In Person: Director Seth Kramer. Friday December 9 at 8:15pm in Rhinebeck. Tickets on sale now at the Rhinebeck box office. ($10 Adults / $8 Seniors and Students / $6 Members and kids under 16)
From Siberia to the Andes, the South Pacific, and the Chesapeake Bay, anthropologist Susan Crate is fascinated by how societies are forced to negotiate the disruption of their ways of life as a result of climate change. By following her work, THE ANTHROPOLOGIST reveals the scale of the issue while giving it a variety of human faces.
Whether threatened by melting permafrost, receding glaciers, or rising tides, the people Crate encounters are not only experiencing loss; they are continually adapting and surviving in the face of adversity. Even when Susan is in Kiribati, an island nation whose government fears the land will be overtaken by rising sea levels that would leave them as “the equivalent of a floating coconut in the Pacific Ocean,” one of the prevailing moods expressed by islanders is hope for the future. By capturing the everyday experiences and lived sentiments of those affected most by climate change, THE ANTHROPOLOGIST provides an antidote to a phenomenon often painted by scientific data alone. Lovingly and reflexively, the film also explores the methods and ethical dilemmas of anthropological fieldwork. Crate, like Margaret Mead before her, frequently takes her daughter Katie into the field. Framed alongside archival footage of Mead and an interview with her daughter Mary Catherine Bateson, Susan and Katie’s conversations help to illuminate the importance of anthropological perspectives and methods from their origins to today.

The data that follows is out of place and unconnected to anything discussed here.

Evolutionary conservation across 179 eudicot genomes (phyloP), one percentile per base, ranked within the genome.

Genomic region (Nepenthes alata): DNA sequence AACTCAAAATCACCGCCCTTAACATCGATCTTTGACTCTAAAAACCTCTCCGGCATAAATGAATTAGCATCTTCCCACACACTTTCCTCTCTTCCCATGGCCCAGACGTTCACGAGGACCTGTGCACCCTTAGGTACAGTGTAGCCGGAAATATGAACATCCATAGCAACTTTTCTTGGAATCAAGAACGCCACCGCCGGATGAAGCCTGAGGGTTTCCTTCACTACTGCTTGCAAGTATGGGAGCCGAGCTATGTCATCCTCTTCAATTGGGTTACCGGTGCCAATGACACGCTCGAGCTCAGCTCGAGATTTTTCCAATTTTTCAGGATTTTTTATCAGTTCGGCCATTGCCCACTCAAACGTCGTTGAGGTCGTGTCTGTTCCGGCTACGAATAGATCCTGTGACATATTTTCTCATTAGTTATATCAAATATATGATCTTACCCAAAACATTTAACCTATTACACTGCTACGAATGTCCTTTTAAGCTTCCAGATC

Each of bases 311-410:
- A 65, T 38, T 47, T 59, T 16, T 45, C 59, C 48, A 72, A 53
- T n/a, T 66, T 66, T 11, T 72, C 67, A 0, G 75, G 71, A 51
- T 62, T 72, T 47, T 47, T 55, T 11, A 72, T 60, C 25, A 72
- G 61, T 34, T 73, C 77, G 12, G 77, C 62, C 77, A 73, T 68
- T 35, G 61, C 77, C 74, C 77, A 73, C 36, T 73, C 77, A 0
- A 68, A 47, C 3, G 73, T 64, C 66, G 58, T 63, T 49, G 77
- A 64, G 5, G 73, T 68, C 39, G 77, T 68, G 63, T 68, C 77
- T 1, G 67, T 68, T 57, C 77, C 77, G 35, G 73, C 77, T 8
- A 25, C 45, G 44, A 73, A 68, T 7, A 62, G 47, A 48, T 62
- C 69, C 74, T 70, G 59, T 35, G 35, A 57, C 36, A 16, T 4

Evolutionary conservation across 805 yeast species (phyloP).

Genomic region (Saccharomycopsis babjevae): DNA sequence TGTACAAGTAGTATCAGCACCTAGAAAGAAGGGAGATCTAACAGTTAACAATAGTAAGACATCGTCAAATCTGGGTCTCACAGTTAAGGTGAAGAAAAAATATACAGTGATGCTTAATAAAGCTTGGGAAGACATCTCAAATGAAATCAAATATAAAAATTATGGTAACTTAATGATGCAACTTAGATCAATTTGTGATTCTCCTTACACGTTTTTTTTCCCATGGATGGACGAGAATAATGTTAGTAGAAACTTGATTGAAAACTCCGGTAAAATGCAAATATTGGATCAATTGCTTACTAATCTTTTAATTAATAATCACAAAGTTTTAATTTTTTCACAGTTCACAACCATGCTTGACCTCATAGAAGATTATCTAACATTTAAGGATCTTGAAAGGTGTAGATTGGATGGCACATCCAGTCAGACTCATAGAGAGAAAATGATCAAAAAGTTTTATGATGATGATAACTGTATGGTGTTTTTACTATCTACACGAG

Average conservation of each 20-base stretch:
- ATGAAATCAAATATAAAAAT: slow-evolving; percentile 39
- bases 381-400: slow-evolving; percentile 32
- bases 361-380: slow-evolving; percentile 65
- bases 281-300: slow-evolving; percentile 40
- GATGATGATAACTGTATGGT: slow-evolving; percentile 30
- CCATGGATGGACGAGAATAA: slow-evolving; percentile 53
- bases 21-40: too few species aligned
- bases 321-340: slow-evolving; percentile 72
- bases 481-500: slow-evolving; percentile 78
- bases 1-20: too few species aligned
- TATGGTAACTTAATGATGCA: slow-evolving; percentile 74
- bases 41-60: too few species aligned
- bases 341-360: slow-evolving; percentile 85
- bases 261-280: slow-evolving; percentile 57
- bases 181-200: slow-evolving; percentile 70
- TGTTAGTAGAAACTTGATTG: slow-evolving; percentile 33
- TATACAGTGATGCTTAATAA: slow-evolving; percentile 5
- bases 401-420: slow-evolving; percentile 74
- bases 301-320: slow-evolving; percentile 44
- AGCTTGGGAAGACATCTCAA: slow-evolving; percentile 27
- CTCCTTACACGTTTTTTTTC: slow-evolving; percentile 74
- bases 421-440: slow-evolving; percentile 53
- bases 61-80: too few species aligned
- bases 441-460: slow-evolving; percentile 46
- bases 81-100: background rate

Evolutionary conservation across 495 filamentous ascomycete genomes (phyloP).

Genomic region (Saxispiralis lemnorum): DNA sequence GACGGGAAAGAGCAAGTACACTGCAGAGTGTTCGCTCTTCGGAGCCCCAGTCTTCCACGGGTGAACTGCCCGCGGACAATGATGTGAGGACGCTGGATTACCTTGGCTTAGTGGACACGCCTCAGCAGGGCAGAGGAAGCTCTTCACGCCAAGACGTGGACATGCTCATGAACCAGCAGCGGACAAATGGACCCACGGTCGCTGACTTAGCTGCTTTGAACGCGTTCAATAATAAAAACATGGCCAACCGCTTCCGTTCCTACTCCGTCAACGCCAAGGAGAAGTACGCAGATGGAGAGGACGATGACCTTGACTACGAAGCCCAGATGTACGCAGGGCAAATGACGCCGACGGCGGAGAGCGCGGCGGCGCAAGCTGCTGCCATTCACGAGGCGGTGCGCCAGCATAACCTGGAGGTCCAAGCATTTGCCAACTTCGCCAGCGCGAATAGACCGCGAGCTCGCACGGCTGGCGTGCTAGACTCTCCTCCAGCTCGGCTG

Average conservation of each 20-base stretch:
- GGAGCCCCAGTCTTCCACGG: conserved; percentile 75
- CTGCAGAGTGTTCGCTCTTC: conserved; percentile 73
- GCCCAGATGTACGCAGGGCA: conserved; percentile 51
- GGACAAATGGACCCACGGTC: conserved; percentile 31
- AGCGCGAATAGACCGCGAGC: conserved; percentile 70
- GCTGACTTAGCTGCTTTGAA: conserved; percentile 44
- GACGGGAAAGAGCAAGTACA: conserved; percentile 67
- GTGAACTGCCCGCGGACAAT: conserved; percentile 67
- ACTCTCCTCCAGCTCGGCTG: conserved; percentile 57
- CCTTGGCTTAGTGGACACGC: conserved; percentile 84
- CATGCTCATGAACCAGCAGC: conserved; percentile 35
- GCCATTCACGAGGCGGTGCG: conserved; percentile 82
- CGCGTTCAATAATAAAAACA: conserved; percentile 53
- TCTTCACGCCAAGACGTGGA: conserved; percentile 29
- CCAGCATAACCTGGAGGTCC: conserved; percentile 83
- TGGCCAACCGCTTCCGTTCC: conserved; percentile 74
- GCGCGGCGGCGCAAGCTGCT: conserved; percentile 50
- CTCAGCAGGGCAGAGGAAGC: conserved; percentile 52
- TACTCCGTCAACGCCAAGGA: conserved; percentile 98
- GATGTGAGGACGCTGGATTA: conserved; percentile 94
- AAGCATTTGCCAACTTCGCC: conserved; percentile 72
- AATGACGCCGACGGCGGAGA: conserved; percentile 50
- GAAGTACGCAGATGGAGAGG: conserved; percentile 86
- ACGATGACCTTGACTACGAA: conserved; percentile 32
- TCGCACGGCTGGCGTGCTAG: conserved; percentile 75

“I don’t think we can change the world. I think that we change, and that changes the world.” — Susan Crate
(USA / 2015 / Directed by Seth Kramer, Daniel A. Miller, Daniel Newberger)
Unrated / 78 mins.